A3Writer: M³ The Last Affair
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Monday, August 28, 2017

M³ The Last Affair

Side note: All right, I promised my friend and stalwart reader Jay that I’d would do some Arthurian legend. I will. I’m working towards it. It’s just that, in deciding to do this, I realized how many mythologies I need to give some kind of background on because they tie directly to Arthur in some way. So, bear with me. We’ve still got some mileage to put on our coconut shells.

            Zeus, as everyone knows, sleeps around. Shamelessly. Incest is no barrier to this. He would have been perfect to appear on Jerry Springer or some other daytime talk-show. Moreover, he was completely unrepentant in how he had these affairs, often assaulting women to get what he wanted. That’s just who he was.
            However, he did stop cheating, eventually. And here is the story of his last affair. Zeus disguised himself (not the only time he’s pulled this trick) as King Amphitryon to sleep with his wife, Alcmene. This particular night, thanks to Zeus’s meddling, lasted three times as long as normal (somewhere in the range of 24 hours; Zeus and Alcmene made love the entire time. Greek gods, or at least Zeus, have staying power. The warning on little blue pills says to consult a physician after 4 hours. I’m just saying.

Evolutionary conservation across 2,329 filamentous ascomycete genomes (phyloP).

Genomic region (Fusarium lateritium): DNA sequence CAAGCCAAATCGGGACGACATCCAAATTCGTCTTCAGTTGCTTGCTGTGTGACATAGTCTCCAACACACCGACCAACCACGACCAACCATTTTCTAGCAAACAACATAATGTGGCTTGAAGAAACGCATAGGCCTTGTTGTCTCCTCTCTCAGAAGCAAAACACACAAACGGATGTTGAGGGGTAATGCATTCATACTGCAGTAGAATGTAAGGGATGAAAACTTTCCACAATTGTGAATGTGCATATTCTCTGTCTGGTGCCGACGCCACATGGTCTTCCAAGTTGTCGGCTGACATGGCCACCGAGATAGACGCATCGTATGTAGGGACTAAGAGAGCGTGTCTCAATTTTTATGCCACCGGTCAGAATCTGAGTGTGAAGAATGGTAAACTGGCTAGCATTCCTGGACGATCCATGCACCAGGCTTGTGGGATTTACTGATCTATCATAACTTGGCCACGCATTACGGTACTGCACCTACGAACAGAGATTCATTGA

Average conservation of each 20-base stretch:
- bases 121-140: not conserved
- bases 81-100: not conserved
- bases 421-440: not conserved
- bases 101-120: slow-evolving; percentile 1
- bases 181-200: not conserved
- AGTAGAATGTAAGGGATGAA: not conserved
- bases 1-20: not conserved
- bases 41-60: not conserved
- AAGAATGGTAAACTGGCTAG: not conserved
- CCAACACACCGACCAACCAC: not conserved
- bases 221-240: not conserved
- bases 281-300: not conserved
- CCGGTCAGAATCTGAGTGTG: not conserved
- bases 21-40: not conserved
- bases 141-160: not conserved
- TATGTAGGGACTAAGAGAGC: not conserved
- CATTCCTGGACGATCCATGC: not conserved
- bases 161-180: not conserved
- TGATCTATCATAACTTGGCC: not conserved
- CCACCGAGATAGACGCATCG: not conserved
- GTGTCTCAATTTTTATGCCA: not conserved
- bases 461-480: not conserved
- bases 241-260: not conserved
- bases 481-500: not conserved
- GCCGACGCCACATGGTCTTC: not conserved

The result of this night of pleasure is, dun dun dun: Hercules!
            All right, fine, for those who are sticklers for accuracy, Hercules is the Roman version of his name. The Greek is most commonly transliterated as Heracles (though Herakles is more accurate). This actually is important since his name literally means Glory of Hera. This is an odd choice since Hera wants him dead. For, y’know, being a child resulting from yet another of Zeus’s affairs. She will be a constant thorn in Herc’s side, too, causing him his greatest grief, but that comes later, this is about the last affair.
            Zeus, upon seeing Hercules, looked down, and said: “Good enough.” Okay, no, he didn't say it that way. It was more along the lines of "[Zeus] saw no prospect of begetting a hero to equal Heracles." After Herc was born, he had no more affairs. There was no need..
            And scene.
            Hardly.
            We need to know the why behind all this. First, for Zeus to proclaim (and follow-through) with saying he’s done having affairs means that he was after something, and it wasn’t just sex. Yes, he had sex aplenty, racking up more conquests than Barney Stinson by far. But sex wasn’t the goal, it was the means. Zeus had something in particular in mind with each mortal woman he slept with. And whatever that was, Hercules is what he was looking for. We’ll get more into that next week.



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